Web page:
There was once a time when if you saw a cat on a leash, it was being walked by that odd “cat person” in your neighborhood. And the cat itself had to have been a bit odd too, right–because what self respecting feline would allow itself to be led around on a leash? That funny pair was actually on to something that many pet owners did not know: cats are not as stubborn as you think and they can be leash trained. Read on to learn about how your cat can start joining you for walks.

Why would I want to leash train my cat?

Domestic cats are often divided into two personality groups: outdoor and indoor. However, most cat owners know the division is not that simple. Outdoor cats love to warm themselves in front of the fireplace on cold days, and many indoor cats try to make a run to the outdoors every time you open the door.

Indoor cats don’t have the experience and skills to navigate neighborhoods and public spaces as well as their outdoor counterparts. This is why harness and leash training is so useful. With them, you give your cat the opportunity to lead a more fulfilling and exciting life. They get to experience new smells and textures–things that are typically unavailable to them when they sit inside the house looking out the window.

Leash training your cat also allows you to build a deeper relationship with your pet. Why should dog owners be the only ones who get to enjoy trips to the parks or walks around town with their pets? You’ll enjoy being able to spend time outside of the home with your cat when you leash train it.

What kind of leash and collar do I need?

Harness Options for Cats

First things first–cats are not small dogs, and you should not use walking equipment made for dogs on cats. While collars are useful for holding tags or bells, they should not be used for walking, as cats can easily slip out of them.

You should pick a harness that is made specifically for cats. It should be made out of a sturdy, but comfortable material that will allow your cat to move naturally. Your cat may refuse to walk around in a harness that is too tight, so make sure it is the right size. The harness should preferably have a leash attachment in the back, as opposed to close to the neck to prevent discomfort if your cat pulls too much.

When you’re first starting out, you’ll want to use a shorter leash (around 6 feet). The leash should also be lightweight (not a metal chain), so you are not placing excessive strain on your cat’s body. Retractable or flexible leashes are unsafe for cats who are new to being walked because your cat may get too far away from you or get wrapped around a tree or pole.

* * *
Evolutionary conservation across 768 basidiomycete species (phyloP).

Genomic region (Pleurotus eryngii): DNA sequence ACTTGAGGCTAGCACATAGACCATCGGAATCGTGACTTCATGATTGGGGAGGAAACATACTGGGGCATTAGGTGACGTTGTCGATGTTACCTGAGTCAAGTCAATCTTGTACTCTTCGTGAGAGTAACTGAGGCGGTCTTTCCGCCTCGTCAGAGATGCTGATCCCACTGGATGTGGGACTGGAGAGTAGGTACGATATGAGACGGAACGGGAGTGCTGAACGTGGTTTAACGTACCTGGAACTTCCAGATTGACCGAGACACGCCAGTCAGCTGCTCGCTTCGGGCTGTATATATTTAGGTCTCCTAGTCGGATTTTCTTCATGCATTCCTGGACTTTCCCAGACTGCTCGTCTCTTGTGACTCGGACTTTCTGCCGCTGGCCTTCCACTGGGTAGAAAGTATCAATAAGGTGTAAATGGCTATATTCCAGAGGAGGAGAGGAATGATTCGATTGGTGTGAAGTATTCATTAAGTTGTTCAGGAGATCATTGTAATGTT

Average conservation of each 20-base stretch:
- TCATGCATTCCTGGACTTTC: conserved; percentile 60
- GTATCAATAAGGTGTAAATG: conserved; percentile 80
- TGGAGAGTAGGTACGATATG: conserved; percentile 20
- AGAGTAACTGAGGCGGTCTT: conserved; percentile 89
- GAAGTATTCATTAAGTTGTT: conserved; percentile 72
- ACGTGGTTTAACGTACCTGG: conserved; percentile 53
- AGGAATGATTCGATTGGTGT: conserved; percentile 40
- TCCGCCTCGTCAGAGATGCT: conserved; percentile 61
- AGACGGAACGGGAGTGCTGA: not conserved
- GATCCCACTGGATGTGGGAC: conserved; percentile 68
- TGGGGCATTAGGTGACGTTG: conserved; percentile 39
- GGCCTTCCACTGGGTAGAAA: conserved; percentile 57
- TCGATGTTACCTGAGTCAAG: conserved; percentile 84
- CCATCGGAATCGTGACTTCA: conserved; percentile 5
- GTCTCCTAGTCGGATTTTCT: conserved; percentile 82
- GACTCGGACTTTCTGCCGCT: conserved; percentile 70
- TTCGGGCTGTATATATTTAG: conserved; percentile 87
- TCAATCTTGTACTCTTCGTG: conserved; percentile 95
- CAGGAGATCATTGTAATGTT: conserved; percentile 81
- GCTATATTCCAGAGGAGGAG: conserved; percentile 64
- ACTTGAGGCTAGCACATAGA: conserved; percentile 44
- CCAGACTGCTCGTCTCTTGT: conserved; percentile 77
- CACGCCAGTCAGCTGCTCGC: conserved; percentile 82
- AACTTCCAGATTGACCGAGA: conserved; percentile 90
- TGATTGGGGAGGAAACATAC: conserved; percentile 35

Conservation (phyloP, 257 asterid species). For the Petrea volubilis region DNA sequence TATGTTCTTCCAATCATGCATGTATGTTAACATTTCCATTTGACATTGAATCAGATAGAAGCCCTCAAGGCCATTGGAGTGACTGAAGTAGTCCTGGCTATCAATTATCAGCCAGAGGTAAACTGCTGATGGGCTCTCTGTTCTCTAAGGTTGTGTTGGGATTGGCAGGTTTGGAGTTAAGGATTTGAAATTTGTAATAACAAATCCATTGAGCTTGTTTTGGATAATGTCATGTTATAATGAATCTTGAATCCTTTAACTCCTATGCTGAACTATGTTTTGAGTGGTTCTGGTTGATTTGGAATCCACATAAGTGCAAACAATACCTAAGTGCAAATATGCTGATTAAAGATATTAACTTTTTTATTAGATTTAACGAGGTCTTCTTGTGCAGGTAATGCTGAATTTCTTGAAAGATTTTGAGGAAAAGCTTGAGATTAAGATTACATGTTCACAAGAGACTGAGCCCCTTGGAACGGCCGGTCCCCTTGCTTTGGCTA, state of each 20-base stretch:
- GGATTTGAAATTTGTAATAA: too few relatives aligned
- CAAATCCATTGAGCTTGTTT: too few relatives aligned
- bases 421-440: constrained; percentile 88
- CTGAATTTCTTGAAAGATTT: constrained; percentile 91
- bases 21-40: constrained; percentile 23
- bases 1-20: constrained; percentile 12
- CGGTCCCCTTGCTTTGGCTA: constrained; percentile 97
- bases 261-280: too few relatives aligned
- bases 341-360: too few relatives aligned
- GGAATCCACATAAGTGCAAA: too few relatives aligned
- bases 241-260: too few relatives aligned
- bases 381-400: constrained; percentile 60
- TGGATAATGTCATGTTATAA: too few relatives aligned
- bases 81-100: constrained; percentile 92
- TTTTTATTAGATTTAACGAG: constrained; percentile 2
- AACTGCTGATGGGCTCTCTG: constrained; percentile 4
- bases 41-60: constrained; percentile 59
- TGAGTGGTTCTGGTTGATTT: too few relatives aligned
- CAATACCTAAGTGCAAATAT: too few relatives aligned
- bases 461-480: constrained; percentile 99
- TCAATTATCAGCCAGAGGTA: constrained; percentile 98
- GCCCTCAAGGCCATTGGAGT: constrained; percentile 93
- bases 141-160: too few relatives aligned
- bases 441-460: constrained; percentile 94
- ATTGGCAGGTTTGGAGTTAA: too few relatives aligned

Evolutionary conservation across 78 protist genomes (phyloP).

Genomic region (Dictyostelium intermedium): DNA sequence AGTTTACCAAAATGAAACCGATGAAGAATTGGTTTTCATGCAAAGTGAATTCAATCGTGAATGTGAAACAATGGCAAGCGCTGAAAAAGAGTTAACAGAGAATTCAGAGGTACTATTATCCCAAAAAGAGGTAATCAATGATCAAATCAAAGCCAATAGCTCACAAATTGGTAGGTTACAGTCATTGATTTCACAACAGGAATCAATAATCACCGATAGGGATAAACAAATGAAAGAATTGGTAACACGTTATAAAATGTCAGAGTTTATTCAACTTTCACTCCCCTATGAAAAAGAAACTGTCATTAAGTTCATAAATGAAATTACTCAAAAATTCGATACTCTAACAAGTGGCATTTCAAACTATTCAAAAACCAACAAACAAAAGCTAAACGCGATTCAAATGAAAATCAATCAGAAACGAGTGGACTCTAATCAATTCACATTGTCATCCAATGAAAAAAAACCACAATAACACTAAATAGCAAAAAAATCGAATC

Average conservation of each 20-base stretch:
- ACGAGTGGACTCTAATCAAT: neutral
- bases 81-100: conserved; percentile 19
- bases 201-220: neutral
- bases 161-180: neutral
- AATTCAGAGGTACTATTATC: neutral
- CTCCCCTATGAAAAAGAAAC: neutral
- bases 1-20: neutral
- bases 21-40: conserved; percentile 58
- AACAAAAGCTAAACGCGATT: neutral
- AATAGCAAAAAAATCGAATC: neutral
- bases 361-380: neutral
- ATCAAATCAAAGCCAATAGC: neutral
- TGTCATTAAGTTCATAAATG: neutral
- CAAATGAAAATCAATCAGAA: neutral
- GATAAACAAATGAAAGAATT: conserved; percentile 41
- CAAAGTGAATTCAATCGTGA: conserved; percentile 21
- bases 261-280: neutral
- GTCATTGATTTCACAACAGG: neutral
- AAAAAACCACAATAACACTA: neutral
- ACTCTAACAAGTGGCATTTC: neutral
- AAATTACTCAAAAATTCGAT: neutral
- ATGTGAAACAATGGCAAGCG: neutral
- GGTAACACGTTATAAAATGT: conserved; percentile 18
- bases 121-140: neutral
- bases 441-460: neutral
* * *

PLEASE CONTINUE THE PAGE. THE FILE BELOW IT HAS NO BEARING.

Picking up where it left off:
How do I leash train my cat?

Here are the basic steps to getting your cat to learn to walk on a leash:

  • Step 1: Start indoors – First you want make sure that your cat is comfortable simply wearing the harness. Start putting the harness on the cat for a few minutes at a time and see how it reacts. If your cat seems comfortable wearing the harness, then attach the leash. Start taking short walks around your home. Be sure to let your cat take the lead and do not try to pull them in any direction.
  • Step 2: Take short trips outside – Your first outdoor walks should only be for a few minutes. Go outside on days when the weather is good. Also stay in areas that are quiet and have very little foot traffic.
  • Step 3: Make gradual progress – If it seems like your cat truly enjoys the short trips outside, then it’s time to develop a long-term plan. Set weekly time and distance goals for you and your cat. When your pet shows more comfort, it’s time to do something more challenging. You may also want to try walks in busier areas.

Cat leash training tips

  • Use treats – Be sure to reward you cat for wearing its harness and behaving during early trips outside. Cut back on the treats as your cat becomes more willing to go on walks.
  • Build confidence – If your cat suddenly becomes fearful or sees something scary during a walk, resist the urge to pick up your cat and carry them home. Instead, walk in the opposite direction of the distracting object. It may be a good idea to walk back to the last area where your cat felt safe.
  • Be safe – The more cats are outdoors, they more they are exposed disease and risks to their health. If you plan on going on walks with your cat, make sure it has all of its vaccinations. Also inform your vet of your plans so they can provide additional recommendations about safety.
Mark Romero is the head of content for . He has been doing research in the insurance industry for the past six years and has two lovely rescued pups named Luke and Leia.
Mark Romero
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